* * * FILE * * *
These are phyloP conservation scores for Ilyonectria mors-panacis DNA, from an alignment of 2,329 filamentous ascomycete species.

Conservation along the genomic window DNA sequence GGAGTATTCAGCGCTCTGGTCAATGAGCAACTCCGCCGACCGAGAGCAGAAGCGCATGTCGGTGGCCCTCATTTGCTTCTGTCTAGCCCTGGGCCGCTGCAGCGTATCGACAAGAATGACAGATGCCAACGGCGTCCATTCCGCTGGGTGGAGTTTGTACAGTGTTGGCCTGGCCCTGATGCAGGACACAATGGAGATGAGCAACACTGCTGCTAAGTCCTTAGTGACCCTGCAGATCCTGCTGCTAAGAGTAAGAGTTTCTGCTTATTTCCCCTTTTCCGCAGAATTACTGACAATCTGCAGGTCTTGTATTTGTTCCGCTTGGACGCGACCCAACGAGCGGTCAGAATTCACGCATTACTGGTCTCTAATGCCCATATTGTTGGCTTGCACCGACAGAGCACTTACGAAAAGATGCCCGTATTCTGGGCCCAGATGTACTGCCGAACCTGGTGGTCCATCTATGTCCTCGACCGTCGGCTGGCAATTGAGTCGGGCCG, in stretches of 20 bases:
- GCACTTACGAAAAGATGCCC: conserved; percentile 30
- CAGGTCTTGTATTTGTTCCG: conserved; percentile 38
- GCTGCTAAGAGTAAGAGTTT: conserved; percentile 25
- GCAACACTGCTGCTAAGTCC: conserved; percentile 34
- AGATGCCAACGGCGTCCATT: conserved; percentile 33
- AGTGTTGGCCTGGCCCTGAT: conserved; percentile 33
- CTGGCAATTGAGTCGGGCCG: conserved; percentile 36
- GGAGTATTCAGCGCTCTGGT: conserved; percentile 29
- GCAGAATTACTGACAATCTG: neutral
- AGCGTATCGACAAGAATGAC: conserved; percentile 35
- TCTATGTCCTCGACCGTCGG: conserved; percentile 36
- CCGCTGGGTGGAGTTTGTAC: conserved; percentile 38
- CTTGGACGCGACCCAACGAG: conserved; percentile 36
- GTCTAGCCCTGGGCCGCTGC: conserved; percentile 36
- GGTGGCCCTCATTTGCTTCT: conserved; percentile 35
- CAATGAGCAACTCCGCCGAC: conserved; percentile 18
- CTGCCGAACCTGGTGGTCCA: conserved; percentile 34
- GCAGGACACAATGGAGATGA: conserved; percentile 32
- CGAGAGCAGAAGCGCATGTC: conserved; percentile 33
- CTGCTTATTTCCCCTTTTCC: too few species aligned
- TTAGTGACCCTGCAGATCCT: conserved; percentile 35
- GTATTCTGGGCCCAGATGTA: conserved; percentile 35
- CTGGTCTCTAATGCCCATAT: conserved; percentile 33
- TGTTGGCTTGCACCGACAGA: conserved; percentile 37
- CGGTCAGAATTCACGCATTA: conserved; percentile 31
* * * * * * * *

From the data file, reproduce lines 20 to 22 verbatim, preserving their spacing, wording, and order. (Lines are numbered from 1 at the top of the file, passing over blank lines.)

- GCAGGACACAATGGAGATGA: conserved; percentile 32
- CGAGAGCAGAAGCGCATGTC: conserved; percentile 33
- CTGCTTATTTCCCCTTTTCC: too few species aligned